Snakes on a Bookshelf : MicroPython for Bibliophiles


This article is a work-in-progress.

In this article, I’ll showcase the bookshelf LEDs that I’ve set up for the search engine. I’ll not go into too much detail here, since that will be part of a series of posts on the Shelfie project.


My photography skills leave much to be desired. I’ll have to retake some of these photographs so that I can present this project better.

I am a voracious reader. Unlike most people, I read paragraphs at a glance when I’m in the mood for it, not lines or words. That helps me read about 500-800 pages in two or three hours.

I’ve been buying a lot of books, and I read widely and across a varied set of genres.

I think I have 900 books. I am not quite sure. It is hard to count, sometimes.


I love books. I have a lot of them.


I mean, a lot.


No really.




You seem to think I’m kidding.


I most definitely am not.


So you see, you understand what I mean.


I should count all these, one day.


That day can’t come soon enough.

It becomes hard to find books sometimes. Case in point: I own two copies of several books.

To solve this problem, I decided to blend my love for Python, and my love for books into one.

I discovered the ESP8266 nodemcu chip a while ago, and it proved to be really easy to set up. So, using that idea, I decided to look up what I could build with a couple of them.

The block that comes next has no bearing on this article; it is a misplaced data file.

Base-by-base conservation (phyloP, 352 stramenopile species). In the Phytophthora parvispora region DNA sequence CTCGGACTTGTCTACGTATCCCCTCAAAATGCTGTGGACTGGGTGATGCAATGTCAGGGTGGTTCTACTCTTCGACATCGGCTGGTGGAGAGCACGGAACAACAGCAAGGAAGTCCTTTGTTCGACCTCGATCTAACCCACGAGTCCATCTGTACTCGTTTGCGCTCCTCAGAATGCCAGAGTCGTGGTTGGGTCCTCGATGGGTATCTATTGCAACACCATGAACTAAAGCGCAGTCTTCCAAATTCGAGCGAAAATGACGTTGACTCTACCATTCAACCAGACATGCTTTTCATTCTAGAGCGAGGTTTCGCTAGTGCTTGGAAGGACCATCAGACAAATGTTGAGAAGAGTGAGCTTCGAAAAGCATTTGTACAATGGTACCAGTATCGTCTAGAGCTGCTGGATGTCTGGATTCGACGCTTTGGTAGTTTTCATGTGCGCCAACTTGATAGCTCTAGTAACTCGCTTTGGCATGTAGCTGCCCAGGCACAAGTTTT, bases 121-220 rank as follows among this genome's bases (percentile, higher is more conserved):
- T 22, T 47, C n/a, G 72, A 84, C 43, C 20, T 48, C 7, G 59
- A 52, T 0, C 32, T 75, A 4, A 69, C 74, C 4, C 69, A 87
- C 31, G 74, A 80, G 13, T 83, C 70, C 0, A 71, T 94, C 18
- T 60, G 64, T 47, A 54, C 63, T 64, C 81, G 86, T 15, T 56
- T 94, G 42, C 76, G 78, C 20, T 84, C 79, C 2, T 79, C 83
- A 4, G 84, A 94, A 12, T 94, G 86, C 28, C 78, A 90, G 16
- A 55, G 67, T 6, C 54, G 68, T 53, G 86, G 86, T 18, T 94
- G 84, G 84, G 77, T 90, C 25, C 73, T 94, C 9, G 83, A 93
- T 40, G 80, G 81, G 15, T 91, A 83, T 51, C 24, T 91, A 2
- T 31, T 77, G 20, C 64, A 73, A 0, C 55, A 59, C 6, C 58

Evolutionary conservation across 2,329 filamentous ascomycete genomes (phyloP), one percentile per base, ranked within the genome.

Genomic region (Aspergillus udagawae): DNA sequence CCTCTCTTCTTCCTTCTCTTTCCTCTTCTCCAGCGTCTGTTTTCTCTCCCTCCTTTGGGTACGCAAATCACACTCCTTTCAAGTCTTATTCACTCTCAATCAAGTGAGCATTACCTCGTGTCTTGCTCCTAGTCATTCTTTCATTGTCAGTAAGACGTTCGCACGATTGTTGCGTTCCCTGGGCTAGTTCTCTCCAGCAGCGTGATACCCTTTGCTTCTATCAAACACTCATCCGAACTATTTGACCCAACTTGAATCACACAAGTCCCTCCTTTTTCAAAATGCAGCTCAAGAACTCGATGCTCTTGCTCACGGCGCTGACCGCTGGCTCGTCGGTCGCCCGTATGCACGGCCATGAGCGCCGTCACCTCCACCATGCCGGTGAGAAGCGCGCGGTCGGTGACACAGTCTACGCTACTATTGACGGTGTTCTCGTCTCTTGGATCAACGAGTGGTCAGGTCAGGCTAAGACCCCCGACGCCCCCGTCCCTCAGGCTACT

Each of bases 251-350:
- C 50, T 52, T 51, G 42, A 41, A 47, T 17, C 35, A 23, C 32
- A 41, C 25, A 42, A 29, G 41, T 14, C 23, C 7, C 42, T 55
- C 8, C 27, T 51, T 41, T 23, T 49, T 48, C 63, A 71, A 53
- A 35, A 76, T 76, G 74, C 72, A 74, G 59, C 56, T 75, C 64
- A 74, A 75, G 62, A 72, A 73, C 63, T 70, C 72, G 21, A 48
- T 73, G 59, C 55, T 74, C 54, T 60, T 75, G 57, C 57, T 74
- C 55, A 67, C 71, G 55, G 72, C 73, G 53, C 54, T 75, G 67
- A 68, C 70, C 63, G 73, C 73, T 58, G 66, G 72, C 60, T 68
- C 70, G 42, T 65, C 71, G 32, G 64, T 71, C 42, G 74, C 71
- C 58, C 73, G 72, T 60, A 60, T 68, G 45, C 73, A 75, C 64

This article won’t go into the intricacies of the project, because I plan on describing it further in a series of articles. However, here I plan on describing my thought process while I was prototyping this project.

Call Me Trippy

The first step, was sticking a series of WS2812B addressable LED strips along the sides of the bookshelf. This was a little easier where the top of the bookshelves were concerned. I was lucky that the total length was just under 5m.

I used cellophane tape to secure the strips. I probably should have used double-sided cellophane tape, but so far, the ordinary tape has secured it in place.


Step 1: The WS2812B LEDs

Hello, MicroPython!

Once the LED strips were in place, the first plan of action was to get it working.

I used the NODEMCU to drive the LED strip. Turns out, I needed a load-shifter to convert the 3.3V signal from the NODEMCU to 5V required by the LED strip.

I Like ‘em Blues

I had to cut and resolder the LED strips for the insides of the bookshelf, a feat easier said than done, because I’d never touched a solder-iron before.


The blue light made the bookshelf look rather legit.

What’s Capacitance, Doc?

I never really paid attention during Electronics class. So I seemed to have goofed up where the circuit was concerned.

I seemed to have gotten something wrong with the circuit, and it turns out that I needed a 100µF capacitor between the inputs to the LED strip.

Let Me Worm My Way Out Of This

Once half-way there, I could slowly control the timing with a little precision. That allowed some interesting hijinks.

How Long Does This Take?

But I kept having the same problems, over and over again. Sometimes, the circuit worked, and at other times, it did not.

Et, Voila!

But once I managed to figure out the circuit’s power requirements, I had exactly what I wanted.

Next Steps

I need to organize this project better. This is where the Vial project stemmed from, and fulfilling that project will help the realization of the Shelfie project.

Shelfie, The Bookshelf Search Engine

Shelfie is powered by Raspberry Pis, CouchDB, MicroPython, NodeMCUs, Flask, Vial, RabbitMQ and the WS2812B LEDs.